The Upper Salt River runs through the Salt River Canyon Wilderness, often referred to as Arizona’s other Grand Canyon. While it lacks the size of the Grand Canyon, it certainly measures up in terms of outstanding, rugged Geology, and sheer scenic beauty. It is one of a very few rivers to flow through the Saguaro Cactus forests of Arizona’s Sonoran Desert, a truly exotic landscape.
The Salt River Canyon Wilderness was established by the Arizona Wilderness Act of 1984 (P.L. 98-406) and contains 32,114 acres of very rugged country. Elevations range from 2,200 feet at the canyon's lower end to 4,200 feet on White Ledge Mountain. While the area may be visited at any time, because there are no trails in this wilderness, it is primarily accessed during the spring by whitewater rafts and kayaks.
The Upper Salt is a solid class III-IV river and requires whitewater boating skills. It is not a suitable river to initiate your whitewater boating experience unless in the company of experienced boaters. As the water level drops the river becomes more technically difficult, and at low water a few of the rapids approach class V. Because it is a free flowing river, it also has the potential to go to flood stage and become very dangerous in just hours.
Detailed Upper Salt River Map - shows river mileage, rapid classifications, camping locations, restricted stopping areas, and river access points
A permit to boat through the Salt River Canyon Wilderness is required from March 1st to May 15th annually. The application period for the lottery for these permits is from December 1st through January 31st each year (Please note that for 2017 only the application period will be from January 3rd to January 31st). To apply, go to Recreation.Gov and search for Salt River Canyon Wilderness Permit or click here: Application.
The Forest accepts only one application per person. A permit holder must be at least 18 years of age and able to organize a non-commercial, multiple-day trip down this class III-IV Whitewater River.
Following the random drawing for permits, successful applicants have until February 20 to pay the $125 permit fee to secure the permit.
Cancellation: Boaters wishing to cancel their permit must do so 21 days or more prior to their launch date in order to receive a refund. Cancelled launch dates will be released at a random time within 24 hours of submission; continue to check the Recreation.Gov website throughout the permitted season for cancelled reservations. Boaters should try to anticipate high and low water levels before reserving a launch date.
Risk and Responsibility: The Salt River Canyon Wilderness is a very remote and potentially dangerous place. The river is a solid Class III-IV run, and is not recommended for novices and beginners. Every person intending to run the Salt River is personally responsible for assessing river and weather conditions, and their ability to cope with these conditions. All river running involves a significant degree of risk. It is the permit holder’s responsibility to ensure that the group has the proper skills and equipment to navigate the river safely. The U.S. Coast Guard recommends use of Type III or Type V Personal Flotation Device by each person, on all watercraft.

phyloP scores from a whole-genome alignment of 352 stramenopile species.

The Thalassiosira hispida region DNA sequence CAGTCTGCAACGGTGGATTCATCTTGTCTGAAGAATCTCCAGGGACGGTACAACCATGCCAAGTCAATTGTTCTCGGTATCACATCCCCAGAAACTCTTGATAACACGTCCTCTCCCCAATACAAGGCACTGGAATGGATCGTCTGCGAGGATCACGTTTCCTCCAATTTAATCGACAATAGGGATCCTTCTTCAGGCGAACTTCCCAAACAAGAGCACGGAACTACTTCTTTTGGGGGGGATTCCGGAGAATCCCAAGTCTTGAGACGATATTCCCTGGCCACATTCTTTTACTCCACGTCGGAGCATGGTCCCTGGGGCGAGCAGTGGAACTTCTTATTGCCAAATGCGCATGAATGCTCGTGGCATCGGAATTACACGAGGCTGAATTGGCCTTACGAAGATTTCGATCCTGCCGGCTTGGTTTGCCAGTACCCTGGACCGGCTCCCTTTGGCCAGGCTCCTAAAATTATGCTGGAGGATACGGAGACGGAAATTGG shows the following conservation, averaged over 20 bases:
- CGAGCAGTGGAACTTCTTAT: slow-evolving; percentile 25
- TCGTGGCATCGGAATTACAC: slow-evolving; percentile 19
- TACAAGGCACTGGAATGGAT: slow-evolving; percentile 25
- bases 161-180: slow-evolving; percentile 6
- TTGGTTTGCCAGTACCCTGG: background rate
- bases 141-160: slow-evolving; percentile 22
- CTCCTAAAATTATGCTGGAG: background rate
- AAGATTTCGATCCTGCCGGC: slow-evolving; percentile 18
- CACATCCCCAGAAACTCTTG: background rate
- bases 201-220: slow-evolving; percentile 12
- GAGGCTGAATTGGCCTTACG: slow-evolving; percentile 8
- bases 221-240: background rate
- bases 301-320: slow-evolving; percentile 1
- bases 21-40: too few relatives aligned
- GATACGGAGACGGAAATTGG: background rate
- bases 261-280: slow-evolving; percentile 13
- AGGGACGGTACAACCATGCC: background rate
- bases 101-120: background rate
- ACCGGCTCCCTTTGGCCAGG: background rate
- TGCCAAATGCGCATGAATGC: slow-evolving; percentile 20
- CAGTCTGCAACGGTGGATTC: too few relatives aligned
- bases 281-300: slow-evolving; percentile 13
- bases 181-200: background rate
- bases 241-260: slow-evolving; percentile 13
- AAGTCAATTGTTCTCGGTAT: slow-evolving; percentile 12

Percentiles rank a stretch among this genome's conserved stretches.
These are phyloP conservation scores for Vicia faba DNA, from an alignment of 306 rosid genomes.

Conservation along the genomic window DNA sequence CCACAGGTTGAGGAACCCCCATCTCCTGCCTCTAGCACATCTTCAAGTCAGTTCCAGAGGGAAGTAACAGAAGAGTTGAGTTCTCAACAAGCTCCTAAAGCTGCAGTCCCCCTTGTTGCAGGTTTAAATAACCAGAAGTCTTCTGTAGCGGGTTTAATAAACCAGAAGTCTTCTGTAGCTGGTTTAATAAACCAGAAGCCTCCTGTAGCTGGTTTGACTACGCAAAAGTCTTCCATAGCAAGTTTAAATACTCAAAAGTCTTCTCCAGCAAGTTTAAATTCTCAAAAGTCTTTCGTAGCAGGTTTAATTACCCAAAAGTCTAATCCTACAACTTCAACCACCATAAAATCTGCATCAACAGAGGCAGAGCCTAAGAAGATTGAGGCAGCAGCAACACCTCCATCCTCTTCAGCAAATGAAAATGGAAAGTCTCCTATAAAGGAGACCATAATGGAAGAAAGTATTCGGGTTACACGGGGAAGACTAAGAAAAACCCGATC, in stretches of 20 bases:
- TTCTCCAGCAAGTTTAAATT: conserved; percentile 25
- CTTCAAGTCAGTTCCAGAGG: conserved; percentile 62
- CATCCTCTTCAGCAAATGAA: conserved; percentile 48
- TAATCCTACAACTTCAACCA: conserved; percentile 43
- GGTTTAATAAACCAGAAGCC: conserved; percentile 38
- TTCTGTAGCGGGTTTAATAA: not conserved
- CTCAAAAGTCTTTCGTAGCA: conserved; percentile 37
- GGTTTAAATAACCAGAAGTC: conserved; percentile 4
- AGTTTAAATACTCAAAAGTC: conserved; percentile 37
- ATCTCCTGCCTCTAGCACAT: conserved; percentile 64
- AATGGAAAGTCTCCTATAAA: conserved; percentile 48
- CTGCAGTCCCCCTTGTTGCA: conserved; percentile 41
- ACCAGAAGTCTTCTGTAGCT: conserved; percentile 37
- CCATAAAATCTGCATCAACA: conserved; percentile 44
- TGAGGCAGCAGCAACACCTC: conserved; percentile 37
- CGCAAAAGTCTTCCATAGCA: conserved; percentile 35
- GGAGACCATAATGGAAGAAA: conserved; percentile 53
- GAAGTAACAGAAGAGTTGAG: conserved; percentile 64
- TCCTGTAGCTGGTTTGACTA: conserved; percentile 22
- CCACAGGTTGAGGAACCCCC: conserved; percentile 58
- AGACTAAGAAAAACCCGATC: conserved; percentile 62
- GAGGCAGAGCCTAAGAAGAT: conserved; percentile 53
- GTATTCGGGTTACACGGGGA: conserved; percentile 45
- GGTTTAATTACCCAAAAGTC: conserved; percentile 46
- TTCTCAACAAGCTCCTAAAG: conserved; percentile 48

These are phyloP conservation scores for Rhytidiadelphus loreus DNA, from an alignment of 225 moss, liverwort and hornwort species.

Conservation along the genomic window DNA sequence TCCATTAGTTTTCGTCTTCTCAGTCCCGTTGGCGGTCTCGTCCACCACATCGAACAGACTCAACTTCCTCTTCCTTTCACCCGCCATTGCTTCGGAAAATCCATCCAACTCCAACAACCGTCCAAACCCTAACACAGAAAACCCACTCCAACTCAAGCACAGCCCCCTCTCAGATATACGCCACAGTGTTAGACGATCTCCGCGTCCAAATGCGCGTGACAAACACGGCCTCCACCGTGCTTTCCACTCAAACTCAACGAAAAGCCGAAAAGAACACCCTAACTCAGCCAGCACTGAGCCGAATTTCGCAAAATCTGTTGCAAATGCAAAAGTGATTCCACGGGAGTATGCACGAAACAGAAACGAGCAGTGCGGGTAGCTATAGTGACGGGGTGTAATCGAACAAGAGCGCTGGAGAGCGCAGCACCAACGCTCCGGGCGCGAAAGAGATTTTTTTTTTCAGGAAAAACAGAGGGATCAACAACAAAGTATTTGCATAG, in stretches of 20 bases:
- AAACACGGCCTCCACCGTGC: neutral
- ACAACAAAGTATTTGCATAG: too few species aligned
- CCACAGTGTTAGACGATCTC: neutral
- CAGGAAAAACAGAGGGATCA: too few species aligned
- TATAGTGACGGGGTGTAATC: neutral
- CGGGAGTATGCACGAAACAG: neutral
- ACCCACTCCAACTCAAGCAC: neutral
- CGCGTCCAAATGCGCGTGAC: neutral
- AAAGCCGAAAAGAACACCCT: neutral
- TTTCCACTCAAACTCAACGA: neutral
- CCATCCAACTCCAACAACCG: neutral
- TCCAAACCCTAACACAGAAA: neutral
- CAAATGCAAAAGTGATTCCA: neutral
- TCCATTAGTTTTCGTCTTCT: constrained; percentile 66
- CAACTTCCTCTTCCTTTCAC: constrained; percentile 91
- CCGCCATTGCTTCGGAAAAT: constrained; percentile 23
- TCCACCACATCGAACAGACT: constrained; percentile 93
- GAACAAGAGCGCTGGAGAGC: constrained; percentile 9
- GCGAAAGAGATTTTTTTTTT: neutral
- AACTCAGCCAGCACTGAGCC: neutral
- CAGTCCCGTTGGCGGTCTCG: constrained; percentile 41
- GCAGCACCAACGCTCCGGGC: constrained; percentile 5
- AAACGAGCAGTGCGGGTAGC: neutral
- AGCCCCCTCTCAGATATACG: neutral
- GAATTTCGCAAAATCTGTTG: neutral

Non-commericial Activity : The permit holder must ensure that trip participants do not engage in commercial use or activity. This is defined by 36 CFR 251.51: any use or activity (a) where an entry or participation fee is charged, or (b) where the primary purpose is the sale of a good or service, and in either case, regardless of whether the use or activity is intended to produce a profit. Normally, a trip is not considered commercial if participants share costs equally.
Tribal Permits : Recreation permits issued by the White Mountain Apache Tribe are required for whitewater boaters utilizing the portion of river flowing through the reservation. Tribal jurisdiction applies to the approximately 29-mile stretch of river downstream from First Campground and the Highway 60 Bridge put-in. Whitewater boating is strictly prohibited by the Tribe through those sections of the canyon upstream of Apache Falls (one-quarter mile above Highway 60 bridge). For more information on permit costs and regulations, call tribal officials at (928) 338- 4385. &nb sp;
Wilderness Restrictions : The permit holder must ensure that the group follows the following Wilderness Restrictions:
The permit Holder must sign the permit and have it in their possession on the trip.
The trip must launch only on the launch date specified on the permit.
Group size is limited to no more than fifteen people. Each person on the trip must carry a Valid Photo ID.
Groups must have a Fire Pan with sides at least 3 inches high their possession. Self-supporting kayak trips must have a Fire Blanket or Fire Pan in their possession. All fires must be contained within a Fire Pan or Fire Blanket.
Wood collection is limited to dead and down material only. Cutting or stripping limbs from trees is strictly prohibited.
All trips must possess a portable toilet system to collect all solid human waste for proper disposal at an appropriate waste facility. All solid human waste must be removed of the river corridor.
Motorized equipment or boats are prohibited within the Salt River Canyon Wilderness.
Possession or transportation of any part of native plants is prohibited.
Littering is strictly prohibited. Pack out all food remains, and trash (litter examples: orange peels, seed shells, cigarette butts, etc.).
Our Wilderness FAQs page has answers to the most commonly asked questions regarding Wilderness Areas.